Health journalists: go to Gastein – by Senne Starckx

From Wesndesday 3rd October until Saturday 6th Ocotber; fifteen EUSJA journalists attended the European Health Forum Gastein 2012.

Fifteen EUSJA-journalists took the opportunity this year to swap their busy working habitat for the peaceful and quiet Gastein valley, a beautiful setting amidst the majestic Austrian Alps. It’s the kind of place that invites you to take a cure and relax, however, we didn’t have quiet time for that. Four days long, we attended lectures and debates covering the big challenges that European health policy face today. Apart from a very inspiring conference, the European Health Forum Gastein is a unique networking opportunity for health journalists.

One of the big questions that politicians and policymakers in the European Union face today is how they have to deal with a rapidly aging population. In fact, as demographics has an unstoppable momentum, the question is not how to ‘stop’ aging, but how to create the best limiting conditions for ‘healthy aging’. How can we adapt our – often celebrated – health security systems to the needs of a demographic pyramid that is turned upside down?


If you’re looking for a place where you can spend you elder days in a healthy and highly relaxing way, the two Austrian towns Hofgastein and Gastein are just perfect. It’s all peace and quietness here, with a lot of clean air, sunshine (also in October the weather can be quite warm) and neatness (call it österreichischer Gründlichkeit). In fact, these towns gave me the impression of a giant retirement home – that is, with the highest level of comfort and luxury.


Since fifteen years, the Gastein valley hosts the yearly European Health Forum Gastein (EHFG), a large and quite prestigious event that is high on the agenda of every health policymaker in the EU. Actually, the Forum serves as a meeting place for health experts from quite different backgrounds – the differences between the health security systems of the EU member states are still huge.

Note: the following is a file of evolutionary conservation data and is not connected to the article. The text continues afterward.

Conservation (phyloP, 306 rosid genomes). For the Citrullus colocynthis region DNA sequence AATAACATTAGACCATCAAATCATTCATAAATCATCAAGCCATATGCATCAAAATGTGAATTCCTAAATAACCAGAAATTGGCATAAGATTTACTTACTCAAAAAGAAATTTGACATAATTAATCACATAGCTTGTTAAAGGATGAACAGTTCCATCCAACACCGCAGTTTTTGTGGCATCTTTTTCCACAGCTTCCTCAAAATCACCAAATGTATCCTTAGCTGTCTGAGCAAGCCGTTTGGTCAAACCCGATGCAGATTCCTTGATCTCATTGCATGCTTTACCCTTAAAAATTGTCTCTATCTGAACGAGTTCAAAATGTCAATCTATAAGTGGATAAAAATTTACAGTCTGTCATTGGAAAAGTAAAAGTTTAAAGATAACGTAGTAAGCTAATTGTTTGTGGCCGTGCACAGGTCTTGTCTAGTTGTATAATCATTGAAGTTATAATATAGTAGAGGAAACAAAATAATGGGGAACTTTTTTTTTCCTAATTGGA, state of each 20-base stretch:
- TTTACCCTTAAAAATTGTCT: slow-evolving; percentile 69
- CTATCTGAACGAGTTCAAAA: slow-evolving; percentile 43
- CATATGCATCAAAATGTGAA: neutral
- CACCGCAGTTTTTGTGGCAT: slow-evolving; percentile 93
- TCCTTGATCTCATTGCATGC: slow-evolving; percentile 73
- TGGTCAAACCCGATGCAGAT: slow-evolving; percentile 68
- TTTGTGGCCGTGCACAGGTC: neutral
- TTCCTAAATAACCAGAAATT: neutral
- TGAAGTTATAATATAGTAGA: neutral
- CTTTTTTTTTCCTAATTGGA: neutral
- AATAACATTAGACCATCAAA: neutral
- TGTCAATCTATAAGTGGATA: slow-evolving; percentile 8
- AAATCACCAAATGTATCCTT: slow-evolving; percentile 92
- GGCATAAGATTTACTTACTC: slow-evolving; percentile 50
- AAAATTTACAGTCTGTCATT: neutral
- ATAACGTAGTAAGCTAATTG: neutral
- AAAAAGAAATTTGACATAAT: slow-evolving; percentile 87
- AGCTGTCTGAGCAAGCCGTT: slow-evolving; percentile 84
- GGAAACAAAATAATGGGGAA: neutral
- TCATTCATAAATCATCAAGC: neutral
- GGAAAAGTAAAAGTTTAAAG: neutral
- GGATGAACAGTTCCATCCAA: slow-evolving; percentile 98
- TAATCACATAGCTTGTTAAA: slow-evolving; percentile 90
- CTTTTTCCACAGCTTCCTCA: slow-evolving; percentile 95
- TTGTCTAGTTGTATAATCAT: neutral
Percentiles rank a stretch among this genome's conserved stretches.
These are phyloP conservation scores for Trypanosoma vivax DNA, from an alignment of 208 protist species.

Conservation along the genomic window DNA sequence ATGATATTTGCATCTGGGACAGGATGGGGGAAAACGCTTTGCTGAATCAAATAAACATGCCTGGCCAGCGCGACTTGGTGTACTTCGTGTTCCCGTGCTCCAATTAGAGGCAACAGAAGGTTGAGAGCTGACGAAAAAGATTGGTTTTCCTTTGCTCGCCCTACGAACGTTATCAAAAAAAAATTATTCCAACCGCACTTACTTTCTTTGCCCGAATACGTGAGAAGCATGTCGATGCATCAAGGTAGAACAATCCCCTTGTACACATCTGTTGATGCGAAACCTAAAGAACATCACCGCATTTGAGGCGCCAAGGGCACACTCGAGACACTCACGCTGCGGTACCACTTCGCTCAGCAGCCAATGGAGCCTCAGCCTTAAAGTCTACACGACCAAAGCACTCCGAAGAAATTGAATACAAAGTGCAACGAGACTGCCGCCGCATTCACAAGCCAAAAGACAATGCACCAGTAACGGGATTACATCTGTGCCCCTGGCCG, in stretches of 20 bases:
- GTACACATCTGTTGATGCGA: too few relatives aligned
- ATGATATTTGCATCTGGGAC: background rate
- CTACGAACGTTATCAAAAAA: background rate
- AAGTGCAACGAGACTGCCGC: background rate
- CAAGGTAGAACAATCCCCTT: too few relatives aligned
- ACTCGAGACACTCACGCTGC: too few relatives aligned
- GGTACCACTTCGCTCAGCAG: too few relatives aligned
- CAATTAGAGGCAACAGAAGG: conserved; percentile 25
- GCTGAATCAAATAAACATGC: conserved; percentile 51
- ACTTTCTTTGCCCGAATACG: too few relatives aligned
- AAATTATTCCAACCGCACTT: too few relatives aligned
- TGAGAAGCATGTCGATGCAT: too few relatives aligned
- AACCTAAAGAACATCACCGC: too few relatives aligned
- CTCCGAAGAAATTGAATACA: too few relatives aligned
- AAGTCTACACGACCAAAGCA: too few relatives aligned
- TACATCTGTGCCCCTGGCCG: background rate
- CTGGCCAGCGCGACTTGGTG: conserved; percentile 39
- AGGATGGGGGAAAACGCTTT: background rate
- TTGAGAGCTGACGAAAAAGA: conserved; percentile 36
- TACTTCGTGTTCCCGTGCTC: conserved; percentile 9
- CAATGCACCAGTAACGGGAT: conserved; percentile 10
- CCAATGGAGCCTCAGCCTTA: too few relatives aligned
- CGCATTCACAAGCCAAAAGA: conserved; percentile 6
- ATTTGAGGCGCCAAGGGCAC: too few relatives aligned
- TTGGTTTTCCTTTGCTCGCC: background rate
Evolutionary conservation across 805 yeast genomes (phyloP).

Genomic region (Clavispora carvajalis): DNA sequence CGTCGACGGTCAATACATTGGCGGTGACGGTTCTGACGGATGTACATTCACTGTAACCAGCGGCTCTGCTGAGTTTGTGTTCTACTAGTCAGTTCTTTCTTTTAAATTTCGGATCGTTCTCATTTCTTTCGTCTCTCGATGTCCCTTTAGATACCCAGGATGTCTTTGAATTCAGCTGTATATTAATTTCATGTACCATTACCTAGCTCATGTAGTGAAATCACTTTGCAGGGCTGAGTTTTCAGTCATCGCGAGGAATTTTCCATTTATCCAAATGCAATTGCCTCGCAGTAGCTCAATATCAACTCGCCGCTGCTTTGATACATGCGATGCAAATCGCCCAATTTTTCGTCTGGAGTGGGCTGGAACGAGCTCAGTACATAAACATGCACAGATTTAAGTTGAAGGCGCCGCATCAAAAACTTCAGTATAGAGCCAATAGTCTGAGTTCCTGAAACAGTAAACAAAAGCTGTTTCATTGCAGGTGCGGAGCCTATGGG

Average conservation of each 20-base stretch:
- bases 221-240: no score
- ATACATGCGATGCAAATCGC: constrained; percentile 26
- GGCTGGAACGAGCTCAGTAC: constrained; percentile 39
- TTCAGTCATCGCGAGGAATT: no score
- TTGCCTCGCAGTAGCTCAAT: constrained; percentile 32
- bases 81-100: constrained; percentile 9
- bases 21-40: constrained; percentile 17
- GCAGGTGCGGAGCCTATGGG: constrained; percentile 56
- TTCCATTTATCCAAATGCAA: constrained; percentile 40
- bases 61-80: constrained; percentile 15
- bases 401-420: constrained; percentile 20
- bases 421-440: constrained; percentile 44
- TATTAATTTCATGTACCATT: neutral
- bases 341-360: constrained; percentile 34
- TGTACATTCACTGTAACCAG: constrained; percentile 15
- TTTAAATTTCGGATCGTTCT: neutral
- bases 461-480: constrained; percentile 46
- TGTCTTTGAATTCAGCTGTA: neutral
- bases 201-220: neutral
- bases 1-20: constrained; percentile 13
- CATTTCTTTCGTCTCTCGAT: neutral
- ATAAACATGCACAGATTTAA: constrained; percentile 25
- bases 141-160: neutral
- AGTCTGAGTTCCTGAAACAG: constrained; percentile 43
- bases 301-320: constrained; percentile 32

The atmosphere during the Forum is quite open. As a critical health journalist, you know you don’t like to find posters of’ ‘big pharma’ everywhere in the conference venue, nor do you like to receive dozens of leaflets that recommend newly developed medicines. Nothing like that in Gastein, where the registration lobby is only brightened up with some posters that tell about recent research on health issues. The organizers of the Forum choose consistently not to play the big pharma card – which distinguishes the Forum from many other similar health events. When a speaker, for example, is in some way connected with industry (for project funding), he has to mention this at the beginning of the session.

The program of this 15th edition of the Forum was inspired by the current economic and budgetary crisis in the EU. The credo ‘Health in an Age of Austerity’ brought questions together like ‘How can we keep the national health security systems in the EU affordable?’, ‘How do we incorporate new technologies – like social media – in these systems?’, and ‘How can we improve communication about diseases?’. Of course, at the final day of the Forum (Saturday 6th October) these questions didn’t get a univocal answer. But, in fact, some new ideas popped up during the lectures and debates that will undoubtedly grow into new elements of the health security systems of the 21th century. Like the proposal, for example, of the Estonian President (!) who was heavily advocating in Gastein for e-health. E-health is all about integrating simple health applications and tests into smart phones and social media. For example, instead of going to the hospital, you can measure your blood pressure yourself and receive comments of an ‘e-doctor’ – without any cost for you or society.


For us, journalists, these sessions were certainly inspiring, but they didn’t yield us big news stories. However, that’s not what makes the Forum such an interesting event. It’s the opportunity to network with so many leading health experts that makes this event quite unique. And, according to my experience, most of these experts were eager to talk with journalists – another difference with events sponsored by industry.


I don’t think there’s another event in Europe that brings so many interesting people, concerning health issues, together. And thanks to a newly initiated commitment with the newly elected President of the Forum with, Professor Helmut Brand, we journalists are welcome to come back next year and attend the EHFG 2013. And, as Prof. Brand mentioned explicitly during a conversation of the EUSJA delegation this year, we are kindly requested to bring our nasty questions with us.